Tip of the Trade: ESMTP MTA

By Carla Schroder (Send Email)
Posted May 31, 2006


The ESMTP MTA (Extended Simple Mail Transfer Protocol Mail Transport Agent) is a small, relay-only MTA suitable for a variety of uses. Its especially useful on embedded devices like routers and wireless access points, which cannot support a full-blown MTA but have about 800 KB to spare for an executable, configuration file, and core library. ESMTP MTA is a small, relay-only mail transport agent especially useful on embedded devices that cannot support a full-blown MTA but have the space for an executable, configuration file, and core library.

Why would you want an MTA on a router or wireless access point? So it can send you messages in case of trouble, or routine reports, or logfiles, or whatever you want. A regular mail server is still necessary, except for local delivery. For local delivery you'll also need an MDA like Procmail or Courier Maildrop. ESMTP relays messages from whatever program wants to talk to you from your regular mail server. It runs in userspace, so no special privileges are needed to set it up.

The configuration file can be as simple as entering the account information for a regular SMTP server:

hostname = mail.myisp.com:25
username = "myloginname"
password = "sekkritword"

And testing it is equally easy. Simply send yourself a test message, and give it a return address with the -f flag (text should not have any forced line breaks):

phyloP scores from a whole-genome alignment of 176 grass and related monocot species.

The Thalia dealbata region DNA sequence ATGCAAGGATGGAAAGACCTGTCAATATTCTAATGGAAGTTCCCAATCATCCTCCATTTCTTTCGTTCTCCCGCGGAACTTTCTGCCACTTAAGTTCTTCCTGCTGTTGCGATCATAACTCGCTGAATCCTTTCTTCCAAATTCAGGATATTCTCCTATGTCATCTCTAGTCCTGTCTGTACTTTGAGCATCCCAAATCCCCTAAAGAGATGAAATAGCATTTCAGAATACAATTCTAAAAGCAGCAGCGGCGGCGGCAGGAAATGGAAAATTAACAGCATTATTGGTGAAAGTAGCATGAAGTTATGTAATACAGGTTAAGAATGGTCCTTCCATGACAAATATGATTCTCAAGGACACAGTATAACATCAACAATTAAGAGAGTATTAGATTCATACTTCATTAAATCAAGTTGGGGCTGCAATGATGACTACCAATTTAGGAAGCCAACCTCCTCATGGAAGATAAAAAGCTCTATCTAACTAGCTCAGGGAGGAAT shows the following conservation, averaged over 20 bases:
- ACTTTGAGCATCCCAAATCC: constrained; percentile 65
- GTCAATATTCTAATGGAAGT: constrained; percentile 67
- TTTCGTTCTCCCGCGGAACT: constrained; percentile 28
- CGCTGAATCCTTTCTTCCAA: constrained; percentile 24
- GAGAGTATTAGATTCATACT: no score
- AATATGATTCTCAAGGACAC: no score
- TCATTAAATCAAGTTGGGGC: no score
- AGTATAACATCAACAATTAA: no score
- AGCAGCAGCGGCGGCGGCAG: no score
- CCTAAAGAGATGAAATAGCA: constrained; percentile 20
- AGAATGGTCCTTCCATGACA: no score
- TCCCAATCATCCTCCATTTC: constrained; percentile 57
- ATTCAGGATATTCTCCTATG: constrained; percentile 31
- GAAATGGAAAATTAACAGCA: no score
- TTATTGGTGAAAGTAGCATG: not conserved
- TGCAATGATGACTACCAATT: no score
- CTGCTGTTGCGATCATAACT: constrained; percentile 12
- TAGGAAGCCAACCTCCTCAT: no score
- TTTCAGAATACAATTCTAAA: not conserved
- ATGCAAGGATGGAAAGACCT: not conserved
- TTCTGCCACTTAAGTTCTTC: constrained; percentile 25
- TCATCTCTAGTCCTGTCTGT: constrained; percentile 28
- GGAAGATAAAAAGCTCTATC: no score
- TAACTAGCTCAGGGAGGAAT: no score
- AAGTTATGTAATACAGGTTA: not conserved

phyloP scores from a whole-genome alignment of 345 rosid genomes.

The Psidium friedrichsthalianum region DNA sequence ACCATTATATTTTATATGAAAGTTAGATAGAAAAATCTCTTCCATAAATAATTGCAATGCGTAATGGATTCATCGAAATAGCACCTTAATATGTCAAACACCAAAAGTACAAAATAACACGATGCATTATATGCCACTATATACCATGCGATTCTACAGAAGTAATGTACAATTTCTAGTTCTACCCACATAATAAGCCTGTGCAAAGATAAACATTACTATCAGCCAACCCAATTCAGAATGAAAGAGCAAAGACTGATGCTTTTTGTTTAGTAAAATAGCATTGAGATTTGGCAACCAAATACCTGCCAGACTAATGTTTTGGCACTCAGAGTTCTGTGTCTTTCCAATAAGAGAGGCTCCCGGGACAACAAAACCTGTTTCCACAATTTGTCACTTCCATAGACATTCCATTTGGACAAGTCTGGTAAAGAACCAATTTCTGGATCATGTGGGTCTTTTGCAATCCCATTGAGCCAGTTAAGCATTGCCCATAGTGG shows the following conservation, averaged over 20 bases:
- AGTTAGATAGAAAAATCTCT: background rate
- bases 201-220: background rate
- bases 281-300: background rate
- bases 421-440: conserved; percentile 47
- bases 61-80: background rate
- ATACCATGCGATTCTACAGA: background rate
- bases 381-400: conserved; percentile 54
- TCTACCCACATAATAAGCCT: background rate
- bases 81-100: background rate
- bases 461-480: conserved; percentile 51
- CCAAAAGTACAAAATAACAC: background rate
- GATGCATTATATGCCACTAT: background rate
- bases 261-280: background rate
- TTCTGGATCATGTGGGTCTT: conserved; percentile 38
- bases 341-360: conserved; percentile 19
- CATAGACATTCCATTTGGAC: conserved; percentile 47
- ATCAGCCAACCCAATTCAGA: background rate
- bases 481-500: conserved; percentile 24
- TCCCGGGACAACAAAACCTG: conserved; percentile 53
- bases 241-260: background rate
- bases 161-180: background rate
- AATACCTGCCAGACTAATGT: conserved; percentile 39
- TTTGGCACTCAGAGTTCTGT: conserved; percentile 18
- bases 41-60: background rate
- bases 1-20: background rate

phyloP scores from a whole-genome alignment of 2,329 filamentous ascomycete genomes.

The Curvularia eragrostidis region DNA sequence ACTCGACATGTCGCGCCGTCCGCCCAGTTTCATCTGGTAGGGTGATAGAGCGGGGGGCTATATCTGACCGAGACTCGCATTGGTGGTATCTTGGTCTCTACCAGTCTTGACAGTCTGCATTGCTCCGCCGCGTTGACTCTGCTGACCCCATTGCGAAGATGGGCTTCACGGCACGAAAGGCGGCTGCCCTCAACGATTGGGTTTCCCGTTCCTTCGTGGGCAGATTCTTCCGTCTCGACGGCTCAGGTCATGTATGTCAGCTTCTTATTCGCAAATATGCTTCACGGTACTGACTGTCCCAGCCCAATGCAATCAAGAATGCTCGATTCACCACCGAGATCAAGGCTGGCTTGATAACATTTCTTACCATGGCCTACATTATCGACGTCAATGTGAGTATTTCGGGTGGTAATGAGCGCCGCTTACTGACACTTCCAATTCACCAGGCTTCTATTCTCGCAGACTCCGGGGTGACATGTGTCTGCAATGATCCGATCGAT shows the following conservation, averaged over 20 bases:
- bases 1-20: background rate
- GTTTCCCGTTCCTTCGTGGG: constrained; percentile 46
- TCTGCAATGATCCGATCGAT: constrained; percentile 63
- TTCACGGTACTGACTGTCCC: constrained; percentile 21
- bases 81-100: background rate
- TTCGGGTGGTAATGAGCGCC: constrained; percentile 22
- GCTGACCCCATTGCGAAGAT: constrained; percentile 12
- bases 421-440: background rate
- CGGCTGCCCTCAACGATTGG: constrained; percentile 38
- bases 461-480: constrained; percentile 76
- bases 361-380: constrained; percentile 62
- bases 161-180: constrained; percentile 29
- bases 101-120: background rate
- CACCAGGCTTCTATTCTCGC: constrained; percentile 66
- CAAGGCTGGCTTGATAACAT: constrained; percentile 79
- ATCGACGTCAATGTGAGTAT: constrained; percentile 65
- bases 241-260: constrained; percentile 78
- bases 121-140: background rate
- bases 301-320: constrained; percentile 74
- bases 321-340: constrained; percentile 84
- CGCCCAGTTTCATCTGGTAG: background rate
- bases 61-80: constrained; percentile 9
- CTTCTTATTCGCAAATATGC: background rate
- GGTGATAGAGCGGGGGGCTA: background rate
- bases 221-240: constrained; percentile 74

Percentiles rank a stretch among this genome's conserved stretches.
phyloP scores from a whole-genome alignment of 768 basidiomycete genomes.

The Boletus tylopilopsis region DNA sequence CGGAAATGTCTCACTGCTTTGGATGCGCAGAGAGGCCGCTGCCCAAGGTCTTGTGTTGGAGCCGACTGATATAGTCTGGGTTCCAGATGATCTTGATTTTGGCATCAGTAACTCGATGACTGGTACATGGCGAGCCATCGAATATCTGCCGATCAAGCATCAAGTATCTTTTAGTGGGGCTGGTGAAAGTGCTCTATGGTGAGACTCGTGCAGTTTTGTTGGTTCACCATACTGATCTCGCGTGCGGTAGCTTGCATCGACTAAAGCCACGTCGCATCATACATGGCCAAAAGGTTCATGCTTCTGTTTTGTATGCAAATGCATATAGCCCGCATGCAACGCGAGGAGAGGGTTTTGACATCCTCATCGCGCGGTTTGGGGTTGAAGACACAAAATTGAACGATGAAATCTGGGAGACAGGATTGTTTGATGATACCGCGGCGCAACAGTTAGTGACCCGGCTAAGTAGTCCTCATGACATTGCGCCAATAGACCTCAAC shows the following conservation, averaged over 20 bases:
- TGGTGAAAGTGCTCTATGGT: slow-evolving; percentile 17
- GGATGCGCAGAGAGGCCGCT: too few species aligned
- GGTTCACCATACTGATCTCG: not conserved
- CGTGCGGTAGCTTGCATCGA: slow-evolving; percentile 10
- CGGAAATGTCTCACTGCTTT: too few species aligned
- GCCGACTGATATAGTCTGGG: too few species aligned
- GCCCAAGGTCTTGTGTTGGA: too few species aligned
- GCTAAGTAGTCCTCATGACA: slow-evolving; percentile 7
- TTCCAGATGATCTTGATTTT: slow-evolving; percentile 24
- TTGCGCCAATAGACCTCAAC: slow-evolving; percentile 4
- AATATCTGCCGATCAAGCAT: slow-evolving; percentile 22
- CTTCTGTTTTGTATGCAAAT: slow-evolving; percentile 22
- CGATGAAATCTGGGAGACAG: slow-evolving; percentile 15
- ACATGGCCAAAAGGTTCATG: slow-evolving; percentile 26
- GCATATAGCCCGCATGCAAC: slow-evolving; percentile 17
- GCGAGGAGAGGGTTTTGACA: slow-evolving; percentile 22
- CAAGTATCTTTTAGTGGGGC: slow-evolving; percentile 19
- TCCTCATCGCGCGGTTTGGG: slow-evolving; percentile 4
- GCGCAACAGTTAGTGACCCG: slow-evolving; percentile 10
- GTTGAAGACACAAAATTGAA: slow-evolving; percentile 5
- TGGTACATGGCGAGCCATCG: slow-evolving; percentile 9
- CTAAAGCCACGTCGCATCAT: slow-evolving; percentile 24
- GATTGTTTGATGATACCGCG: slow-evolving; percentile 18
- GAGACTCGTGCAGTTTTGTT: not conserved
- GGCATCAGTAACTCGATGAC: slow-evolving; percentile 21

$ echo "This is an ESMTP test" | /usr/bin/esmtp me@myisp.com -f me@myhostname.com

You'll receive a message that looks something like this:

From: me@myhostname.com
 To: 
This is an ESMTP test Date: Sat, 13 May 2006 18:51:19 -0700 From: me@myhostname.com Message-Id: <1147571479.0@windbag>

It can also send mail to different accounts by using identities. In esmtprc they look like this:

identity me@isp2.com
hostname mail.myisp2.com:25
username = "myloginname"
password = "sekkritword"

esmtprc can be anywhere. Some distributions install it in /etc/esmtprc. You may use a different location, like your home directory. Just specify it with the -C option (again, no line breaks):

$ echo "This is a real message this time" | /usr/bin/esmtp -C ~/esmtprc me@isp2.com -f me@myhostname.com

This all lends itself nicely to scripting. Various services can be scripted to send exactly the information you want to the e-mail address of your choice.

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